Ontario Court of Appeal rejects bail application of man convicted of assault

He has high risk to reoffend without proper counselling and support services, judge says

Ontario Court of Appeal rejects bail application of man convicted of assault
Ontario Court of Appeal

In a recent bail application, the court said that the enforceability interest overshadowed the reviewability interest. To reach this conclusion, it balanced the appeal’s strength, the offence’s seriousness, public safety, flight risks, and the likely delay in deciding the appeal.

The applicant was an Indigenous man from Wiikwemkoong Unceded Territory. The trial judge determined that the applicant’s attack on the complainant was unprovoked. The judge found him guilty of assault causing bodily harm and assault with a weapon. The court stayed the second charge in line with R. v. Kienapple, [1975] 1 S.C.R. 729.

The applicant received a sentence of three years’ imprisonment, minus 16 months’ pre-trial custody. The judge noted the following:

  • The applicant’s community struggled with colonialism’s systemic and socioeconomic effects
  • He was twice taken into the custody of the Children’s Aid Society
  • As a child, he experienced physical and sexual violence and addictions at home
  • He has been homeless and has himself struggled with addictions

The judge said that the applicant had a high risk to reoffend if he did not receive proper counselling and support services. The judge recommended that he attend at the Thunder Bay Detention and Treatment Centre.

However, the applicant was detained at the Sudbury Jail and was transferred to the Central North Correctional Centre. He applied for bail pending the determination of his appeal.

Applicant at high risk to reoffend

In R. v. Jacko, 2023 ONCA 38, the Ontario Court of Appeal dismissed the application. The applicant should perfect his appeal by Mar. 3. The appellate court should expedite the hearing of the appeal.

With regard to surrender into custody under s. 679(3)(b) of the Criminal Code, the Court of Appeal accepted that the sureties would address the risk of the applicant’s inadvertent non-attendance at his appeal.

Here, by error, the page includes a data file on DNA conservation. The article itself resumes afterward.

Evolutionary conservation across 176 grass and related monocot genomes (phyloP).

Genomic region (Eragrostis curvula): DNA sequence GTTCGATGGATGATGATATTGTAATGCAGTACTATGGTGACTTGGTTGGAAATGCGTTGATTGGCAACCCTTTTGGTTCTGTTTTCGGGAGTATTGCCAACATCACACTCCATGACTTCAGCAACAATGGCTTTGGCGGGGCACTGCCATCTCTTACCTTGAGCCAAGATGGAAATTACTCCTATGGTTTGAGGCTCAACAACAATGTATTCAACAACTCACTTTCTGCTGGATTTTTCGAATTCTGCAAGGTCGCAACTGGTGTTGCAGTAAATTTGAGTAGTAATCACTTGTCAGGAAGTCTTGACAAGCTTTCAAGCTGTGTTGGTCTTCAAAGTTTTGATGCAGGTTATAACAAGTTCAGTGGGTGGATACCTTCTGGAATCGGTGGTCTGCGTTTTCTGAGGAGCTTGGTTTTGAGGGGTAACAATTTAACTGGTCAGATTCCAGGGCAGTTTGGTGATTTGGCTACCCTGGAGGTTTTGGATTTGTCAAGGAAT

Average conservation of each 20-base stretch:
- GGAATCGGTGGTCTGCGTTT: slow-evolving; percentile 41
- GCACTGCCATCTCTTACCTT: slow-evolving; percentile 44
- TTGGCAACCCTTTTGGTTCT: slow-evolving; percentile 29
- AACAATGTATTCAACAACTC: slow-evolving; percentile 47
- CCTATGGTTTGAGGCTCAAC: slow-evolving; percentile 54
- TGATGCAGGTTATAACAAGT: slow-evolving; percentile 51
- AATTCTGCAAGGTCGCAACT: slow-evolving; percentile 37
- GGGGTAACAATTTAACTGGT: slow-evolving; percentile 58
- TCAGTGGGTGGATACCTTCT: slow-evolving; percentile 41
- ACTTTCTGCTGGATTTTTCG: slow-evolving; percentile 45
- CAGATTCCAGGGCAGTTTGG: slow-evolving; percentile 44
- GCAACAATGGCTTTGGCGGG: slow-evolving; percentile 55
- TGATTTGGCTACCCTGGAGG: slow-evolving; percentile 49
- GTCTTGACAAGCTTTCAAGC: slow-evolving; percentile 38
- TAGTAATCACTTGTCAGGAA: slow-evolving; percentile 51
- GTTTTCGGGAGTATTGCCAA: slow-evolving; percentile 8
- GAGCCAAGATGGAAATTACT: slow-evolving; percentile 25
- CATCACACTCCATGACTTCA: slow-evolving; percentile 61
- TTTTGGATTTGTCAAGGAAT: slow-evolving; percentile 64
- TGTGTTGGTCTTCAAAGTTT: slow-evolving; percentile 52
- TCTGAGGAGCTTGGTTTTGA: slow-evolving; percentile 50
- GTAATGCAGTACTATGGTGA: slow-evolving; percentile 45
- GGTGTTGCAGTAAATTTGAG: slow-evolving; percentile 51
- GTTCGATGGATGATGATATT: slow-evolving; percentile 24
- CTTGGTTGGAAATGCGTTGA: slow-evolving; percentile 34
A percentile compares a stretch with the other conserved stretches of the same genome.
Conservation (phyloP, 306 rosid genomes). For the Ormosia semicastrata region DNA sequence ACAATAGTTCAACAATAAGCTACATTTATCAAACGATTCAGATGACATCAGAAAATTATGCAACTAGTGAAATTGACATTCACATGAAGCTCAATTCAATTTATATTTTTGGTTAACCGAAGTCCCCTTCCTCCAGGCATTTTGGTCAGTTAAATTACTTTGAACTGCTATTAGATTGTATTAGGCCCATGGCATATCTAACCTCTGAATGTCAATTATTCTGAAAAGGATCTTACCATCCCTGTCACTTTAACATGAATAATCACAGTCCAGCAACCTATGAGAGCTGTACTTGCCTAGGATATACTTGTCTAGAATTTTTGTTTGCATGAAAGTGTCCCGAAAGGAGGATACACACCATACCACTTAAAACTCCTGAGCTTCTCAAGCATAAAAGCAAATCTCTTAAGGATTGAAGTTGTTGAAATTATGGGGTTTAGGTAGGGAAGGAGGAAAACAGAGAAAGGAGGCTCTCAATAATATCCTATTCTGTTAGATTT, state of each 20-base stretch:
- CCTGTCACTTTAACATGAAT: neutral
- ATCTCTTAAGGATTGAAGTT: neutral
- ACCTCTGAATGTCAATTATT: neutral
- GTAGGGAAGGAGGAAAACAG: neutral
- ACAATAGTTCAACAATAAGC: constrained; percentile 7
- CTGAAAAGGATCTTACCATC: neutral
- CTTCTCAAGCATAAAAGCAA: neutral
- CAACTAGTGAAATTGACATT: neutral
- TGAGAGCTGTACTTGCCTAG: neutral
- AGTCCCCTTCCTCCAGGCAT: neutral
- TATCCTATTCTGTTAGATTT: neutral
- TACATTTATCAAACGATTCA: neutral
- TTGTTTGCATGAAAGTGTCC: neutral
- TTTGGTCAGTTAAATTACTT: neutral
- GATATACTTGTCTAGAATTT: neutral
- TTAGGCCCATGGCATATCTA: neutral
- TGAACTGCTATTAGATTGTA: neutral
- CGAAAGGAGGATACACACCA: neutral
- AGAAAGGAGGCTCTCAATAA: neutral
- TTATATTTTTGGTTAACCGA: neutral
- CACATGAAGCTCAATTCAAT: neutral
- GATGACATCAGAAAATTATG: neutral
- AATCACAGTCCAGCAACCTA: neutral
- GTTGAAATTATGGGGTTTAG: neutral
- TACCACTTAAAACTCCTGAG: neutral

However, the appellate court ruled that the applicant would probably not surrender himself under the proposed release order’s terms, given his history of failing to comply with such an order even when he had a surety and given the limitations on the sureties’ ability to supervise him.

Next, the Court of Appeal tackled the issue of public interest under 679(3)(c) of the Criminal Code. It held that releasing the applicant would undermine the public confidence in the administration of justice because the enforceability interest overshadowed the reviewability interest.

Regarding the reviewability interest, the applicant was able to advance grounds of appeal that clearly met the “not frivolous” criterion, the appellate court said. There was a risk that the applicant, who was eligible for statutory release on Aug. 30, would have served or mostly served his sentence by the time the court could hear and decide his appeal, the court explained.

However, in relation to the enforceability interest, the Court of Appeal held that the offence involved violence and that the applicant remained at a high risk to reoffend since the risk profile found by the trial judge was not meaningfully attenuated.

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